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Preventing food poisoning

To prevent food poisoning, take the following steps when preparing food:

  • Carefully wash your hands often, and always before cooking or cleaning. Always wash them again after touching raw meat.
  • Clean dishes and utensils that have had any contact with raw meat, poultry, fish, or eggs.
  • Use a thermometer when cooking. Cook beef to at least 160°F (71°C), poultry to at least 165°F (73.8°C), and fish to at least 145°F (62.7°C).
  • DO NOT place cooked meat or fish back onto the same plate or container that held the raw meat, unless the container has been completely washed.
  • Refrigerate any perishable food or leftovers within 2 hours. Keep the refrigerator set to around 40°F (4.4°C) and your freezer at or below 0°F (-18°C). DO NOT eat meat, poultry, or fish that has been refrigerated uncooked for longer than 1 to 2 days.
  • Cook frozen foods for the full time recommended on the package.
  • DO NOT use outdated foods, packaged food with a broken seal, or cans that are bulging or have a dent.
  • DO NOT use foods that have an unusual odor or a spoiled taste.
  • DO NOT drink water from streams or wells that are not treated. Only drink water that has been treated or chlorinated.

Other steps to take:

  • If you take care of young children, wash your hands often and dispose of diapers carefully so that bacteria can't spread to other surfaces or people.
  • If you make canned food at home, be sure to follow proper canning techniques to prevent botulism.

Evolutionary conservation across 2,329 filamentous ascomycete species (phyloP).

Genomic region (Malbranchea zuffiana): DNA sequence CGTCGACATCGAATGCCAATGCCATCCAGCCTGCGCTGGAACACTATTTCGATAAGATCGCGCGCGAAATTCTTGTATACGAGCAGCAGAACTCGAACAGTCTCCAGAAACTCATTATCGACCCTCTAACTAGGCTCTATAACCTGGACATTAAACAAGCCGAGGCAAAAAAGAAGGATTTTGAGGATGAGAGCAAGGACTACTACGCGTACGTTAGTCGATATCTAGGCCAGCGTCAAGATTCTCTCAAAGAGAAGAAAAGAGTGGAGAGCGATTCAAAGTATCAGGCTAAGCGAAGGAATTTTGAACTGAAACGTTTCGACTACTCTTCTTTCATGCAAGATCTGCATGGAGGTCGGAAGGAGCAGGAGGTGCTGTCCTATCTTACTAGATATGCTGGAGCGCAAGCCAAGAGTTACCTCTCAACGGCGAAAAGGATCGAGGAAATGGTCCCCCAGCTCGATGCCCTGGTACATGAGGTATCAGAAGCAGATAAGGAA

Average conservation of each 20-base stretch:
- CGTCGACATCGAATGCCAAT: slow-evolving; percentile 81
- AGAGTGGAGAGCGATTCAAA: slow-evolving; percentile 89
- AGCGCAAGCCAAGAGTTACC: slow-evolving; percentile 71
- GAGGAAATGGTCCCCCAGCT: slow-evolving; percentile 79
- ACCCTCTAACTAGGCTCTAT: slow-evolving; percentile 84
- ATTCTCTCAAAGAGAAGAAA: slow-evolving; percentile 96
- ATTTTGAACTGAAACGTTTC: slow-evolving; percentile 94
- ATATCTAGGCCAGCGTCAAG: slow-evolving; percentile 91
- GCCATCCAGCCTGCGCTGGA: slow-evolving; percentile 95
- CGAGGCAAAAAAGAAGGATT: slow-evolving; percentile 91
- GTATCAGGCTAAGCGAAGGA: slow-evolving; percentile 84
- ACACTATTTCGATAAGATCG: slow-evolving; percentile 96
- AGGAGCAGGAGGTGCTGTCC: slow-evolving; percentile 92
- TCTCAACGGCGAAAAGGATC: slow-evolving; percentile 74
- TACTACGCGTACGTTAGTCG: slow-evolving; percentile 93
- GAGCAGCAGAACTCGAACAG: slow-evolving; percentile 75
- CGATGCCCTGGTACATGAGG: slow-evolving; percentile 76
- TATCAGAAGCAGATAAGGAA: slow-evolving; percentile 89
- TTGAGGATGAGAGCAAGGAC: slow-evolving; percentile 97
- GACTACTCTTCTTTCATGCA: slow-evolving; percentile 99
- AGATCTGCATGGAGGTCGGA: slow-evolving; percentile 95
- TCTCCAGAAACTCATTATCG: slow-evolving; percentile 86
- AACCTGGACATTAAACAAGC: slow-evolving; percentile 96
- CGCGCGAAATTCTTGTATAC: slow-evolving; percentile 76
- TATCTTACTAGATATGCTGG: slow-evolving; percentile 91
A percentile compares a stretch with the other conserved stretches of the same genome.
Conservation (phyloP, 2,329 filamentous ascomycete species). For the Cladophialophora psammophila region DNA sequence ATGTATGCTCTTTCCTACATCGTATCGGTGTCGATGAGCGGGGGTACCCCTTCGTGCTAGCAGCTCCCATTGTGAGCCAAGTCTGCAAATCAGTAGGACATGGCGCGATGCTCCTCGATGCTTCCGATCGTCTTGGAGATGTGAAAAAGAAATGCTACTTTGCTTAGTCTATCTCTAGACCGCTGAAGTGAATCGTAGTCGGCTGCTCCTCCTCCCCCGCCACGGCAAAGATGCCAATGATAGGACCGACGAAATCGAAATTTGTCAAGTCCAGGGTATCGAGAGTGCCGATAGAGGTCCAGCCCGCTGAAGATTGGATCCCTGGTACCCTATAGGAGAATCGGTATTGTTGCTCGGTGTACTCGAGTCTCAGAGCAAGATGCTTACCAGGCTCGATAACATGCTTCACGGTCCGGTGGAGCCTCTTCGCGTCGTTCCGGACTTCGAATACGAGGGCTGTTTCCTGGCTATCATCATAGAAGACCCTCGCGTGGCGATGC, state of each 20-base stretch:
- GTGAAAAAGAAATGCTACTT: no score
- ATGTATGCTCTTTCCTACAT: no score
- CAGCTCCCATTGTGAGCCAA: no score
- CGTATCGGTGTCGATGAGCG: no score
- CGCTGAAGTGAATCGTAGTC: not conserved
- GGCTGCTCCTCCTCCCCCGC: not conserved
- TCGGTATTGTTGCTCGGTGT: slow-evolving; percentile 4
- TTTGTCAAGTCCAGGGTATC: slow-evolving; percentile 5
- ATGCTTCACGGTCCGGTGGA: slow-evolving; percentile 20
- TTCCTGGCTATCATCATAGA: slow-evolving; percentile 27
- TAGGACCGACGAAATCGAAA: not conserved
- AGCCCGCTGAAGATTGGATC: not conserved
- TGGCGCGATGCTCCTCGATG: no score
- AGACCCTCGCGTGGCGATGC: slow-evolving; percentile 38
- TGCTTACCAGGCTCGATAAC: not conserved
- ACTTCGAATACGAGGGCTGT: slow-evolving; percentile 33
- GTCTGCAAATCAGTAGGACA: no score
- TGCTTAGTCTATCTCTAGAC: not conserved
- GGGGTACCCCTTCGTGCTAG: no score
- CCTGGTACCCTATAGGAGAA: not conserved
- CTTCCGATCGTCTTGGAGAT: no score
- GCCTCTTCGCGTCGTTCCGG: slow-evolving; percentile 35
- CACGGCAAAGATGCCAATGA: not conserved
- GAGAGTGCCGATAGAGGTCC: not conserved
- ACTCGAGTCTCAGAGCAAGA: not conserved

• DO NOT feed honey to children less than 1 year of age.
  • DO NOT eat wild mushrooms.
  • When traveling where contamination is more likely, eat only hot, freshly cooked food. Drink water only if it has been boiled. DO NOT eat raw vegetables or unpeeled fruit.
  • DO NOT eat shellfish that has been exposed to red tides.
  • If you are pregnant or have a weakened immune system, DO NOT eat soft cheeses, especially soft cheeses imported from countries outside the United States.

If other people may have eaten the food that made you sick, let them know. If you think the food was contaminated when you bought it from a store or restaurant, tell the store and your local health department.

References

Adachi JA, Backer HD, Dupont HL. Infectious diarrhea from wilderness and foreign travel. In: Auerbach PS, Cushing TA, Harris NS, eds. Auerbach's Wilderness Medicine. 7th ed. Philadelphia, PA: Elsevier; 2017:chap 82.

US Food & Drug Administration website. Food safety at home. www.fda.gov/consumers/free-publications-women/food-safety-home. Updated May 29, 2019. Accessed December 2, 2019.

Wong KK, Griffin PM. Foodborne disease. In: Bennett JE, Dolin R, Blaser MJ, eds. Mandell, Douglas, and Bennett's Principles and Practice of Infectious Diseases. 9th ed. Philadelphia, PA: Elsevier; 2020:chap 101.

  • Food poisoning

    Animation

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    Food poisoning - Animation